Apple’s lower pricing for the iPhone 11 may suggest so
Smartphone makers have been testing the economic rule of supply and demand for the past decade, seemingly defying conventional wisdom in consumer electronics products by raising prices. Greater utility and the constant of use smartphones combined to grow the value of devices to customers. But it seems that top phone-makers are learning that no tree grows to heaven, as prices beyond the psychological threshold of $1,000 have created sticker shock among some consumers.
Apple’s announcement of the iPhone 11 at its annual product event last week largely centered on incremental improvements such as better camera and battery life, but the company’s decision to lower the price of its base flagship smartphone caught our eye (see Instant Insight: Apple Unveils New Hardware, Competitive Subscription Services). The iPhone 11 will cost $699 in the US. A year ago, Apple introduced the iPhone XR at $749. It’s a subtle, but interesting move that sees Apple shifting its “mid-range” iPhone back to a price of $699, where it previously resided with the iPhone 8.
Apple’s decision to lower pricing can be seen as an acknowledgement that it has tested the upper limits of consumer acceptance. At a time when the company wants to expand its number of customers as it builds out its ecosystem of content and services, it’s sensible that it slightly brought down the barriers for consumers to get their hands on the new device.
Apple rivals, primarily Samsung, will be watching this development closely, and may need to also revisit their approach to pricing. Its base flagship model, the Galaxy S10e, is priced at $750. Samsung has been in the orbit of Apple, affected by the pull of its gravity, allowing it to quietly raise prices as well.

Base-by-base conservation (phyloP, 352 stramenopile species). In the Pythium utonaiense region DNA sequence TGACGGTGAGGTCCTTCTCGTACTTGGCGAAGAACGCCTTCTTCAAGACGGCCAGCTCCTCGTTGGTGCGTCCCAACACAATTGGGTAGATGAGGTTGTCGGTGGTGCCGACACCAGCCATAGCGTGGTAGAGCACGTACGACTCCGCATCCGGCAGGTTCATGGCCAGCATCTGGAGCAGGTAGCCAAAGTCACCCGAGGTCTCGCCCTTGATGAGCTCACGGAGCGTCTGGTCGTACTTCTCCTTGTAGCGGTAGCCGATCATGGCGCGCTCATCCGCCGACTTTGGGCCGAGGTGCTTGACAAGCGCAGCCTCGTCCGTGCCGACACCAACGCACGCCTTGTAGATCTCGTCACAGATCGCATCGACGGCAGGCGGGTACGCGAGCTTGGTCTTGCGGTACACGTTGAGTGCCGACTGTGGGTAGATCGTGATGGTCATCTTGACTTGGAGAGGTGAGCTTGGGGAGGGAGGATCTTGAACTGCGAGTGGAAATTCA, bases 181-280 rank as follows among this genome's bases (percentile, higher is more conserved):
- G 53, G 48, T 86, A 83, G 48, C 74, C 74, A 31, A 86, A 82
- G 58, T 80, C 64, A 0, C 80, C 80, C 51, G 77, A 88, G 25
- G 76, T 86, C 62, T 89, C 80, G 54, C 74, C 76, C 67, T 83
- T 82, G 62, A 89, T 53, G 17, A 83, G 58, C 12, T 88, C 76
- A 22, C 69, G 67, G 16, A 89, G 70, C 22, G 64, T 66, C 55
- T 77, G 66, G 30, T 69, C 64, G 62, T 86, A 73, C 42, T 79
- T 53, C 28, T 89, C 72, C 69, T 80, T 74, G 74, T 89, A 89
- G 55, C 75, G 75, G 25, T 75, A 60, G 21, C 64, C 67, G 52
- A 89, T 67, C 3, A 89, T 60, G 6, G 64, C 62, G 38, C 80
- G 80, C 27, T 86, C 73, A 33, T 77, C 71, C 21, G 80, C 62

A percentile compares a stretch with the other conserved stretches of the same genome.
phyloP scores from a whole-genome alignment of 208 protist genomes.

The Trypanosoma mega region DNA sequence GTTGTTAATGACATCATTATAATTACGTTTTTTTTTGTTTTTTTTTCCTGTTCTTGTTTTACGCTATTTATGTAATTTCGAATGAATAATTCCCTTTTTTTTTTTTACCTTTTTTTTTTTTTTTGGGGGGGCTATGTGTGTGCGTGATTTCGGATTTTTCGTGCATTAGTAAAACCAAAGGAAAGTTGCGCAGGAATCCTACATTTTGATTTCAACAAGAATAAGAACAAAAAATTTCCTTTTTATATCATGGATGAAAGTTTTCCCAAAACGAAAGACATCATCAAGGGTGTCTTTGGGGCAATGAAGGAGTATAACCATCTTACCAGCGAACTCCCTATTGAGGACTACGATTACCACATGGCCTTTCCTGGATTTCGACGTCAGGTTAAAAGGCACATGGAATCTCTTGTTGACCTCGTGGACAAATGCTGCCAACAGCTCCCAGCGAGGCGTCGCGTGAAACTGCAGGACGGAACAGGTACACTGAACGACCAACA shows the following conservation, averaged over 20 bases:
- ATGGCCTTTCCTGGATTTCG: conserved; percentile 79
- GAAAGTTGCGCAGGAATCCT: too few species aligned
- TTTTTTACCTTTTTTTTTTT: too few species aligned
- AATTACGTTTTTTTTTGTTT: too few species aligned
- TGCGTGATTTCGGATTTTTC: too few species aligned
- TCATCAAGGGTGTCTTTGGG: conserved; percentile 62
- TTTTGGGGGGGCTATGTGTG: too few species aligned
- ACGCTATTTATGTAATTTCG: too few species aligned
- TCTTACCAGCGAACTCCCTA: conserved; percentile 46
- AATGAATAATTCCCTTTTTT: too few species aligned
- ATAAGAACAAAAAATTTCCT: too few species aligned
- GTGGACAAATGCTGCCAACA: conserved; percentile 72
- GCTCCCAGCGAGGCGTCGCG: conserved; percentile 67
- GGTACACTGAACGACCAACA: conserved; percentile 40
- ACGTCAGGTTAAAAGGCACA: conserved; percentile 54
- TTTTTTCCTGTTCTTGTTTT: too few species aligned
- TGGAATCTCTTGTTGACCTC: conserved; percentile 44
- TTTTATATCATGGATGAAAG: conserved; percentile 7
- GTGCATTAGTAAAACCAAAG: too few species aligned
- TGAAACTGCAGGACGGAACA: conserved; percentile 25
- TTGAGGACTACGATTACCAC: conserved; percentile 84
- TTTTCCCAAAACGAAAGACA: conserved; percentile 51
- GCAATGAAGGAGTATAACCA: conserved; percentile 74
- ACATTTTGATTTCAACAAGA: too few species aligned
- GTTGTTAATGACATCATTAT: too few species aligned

In light of Apple’s pricing announcement, there’s little doubt that Samsung, along with Google, Huawei, LG and other flagship brands, will need to look at their numbers again, examining component prices and margins.
Google, as it prepares to launch its next-generation Pixel phones in October 2019, is first in line. Attention will be on device pricing just as much as specifications. And Samsung, which plans to bring out its Galaxy S11 series in March 2020, must also be evaluating its device pricing strategy. Some smartphones, however, are clearly outliers, such as Samsung’s Galaxy Fold, which has been positioned with ultra-premium pricing thanks to its innovative (and expensive) technology.
But when it comes to pricing of mainstream devices, Samsung itself is contributing to the tone here. Its approach of releasing mid-priced, A-series devices that deliver attractive features as well as value for money is likely to have contributed to Apple’s decision.
That said, we believe that Apple is still its own biggest rival, particularly as dedicated Apple users are holding onto their phones much longer than they have in the past. This is especially true in the US, where carriers stopped subsidizing phones. The subsidy model made a $650 smartphone appear to cost $200. Now, anyone looking to upgrade their flagship phone is faced with a price of between $750 and $1,000 or even more. It’s little surprise that Apple and others are also promoting attractive trade-in programmes to help offset the cost of a brand new device and encourage upgrade sales.
Phone-makers know that the upgrade cycle is stretching out: people are keeping their smartphones longer than ever, as new phones bring marginal upgrades to features and increasing prices. There are tens of millions of dedicated iPhone users with devices that are more than four years old. The fleet is aging and many of these older devices can’t handle the latest services. For many, the iPhone 11 will be an attractive option, but so will the iPhone XR and other previous-generation devices whose prices have come down as well.
Smartphone prices have reached levels few had predicted, but as much as people love their phones, fundamental economic rules do matter. Price elasticity seems to have kicked in and it will be interesting to see if prices have peaked indefinitely.
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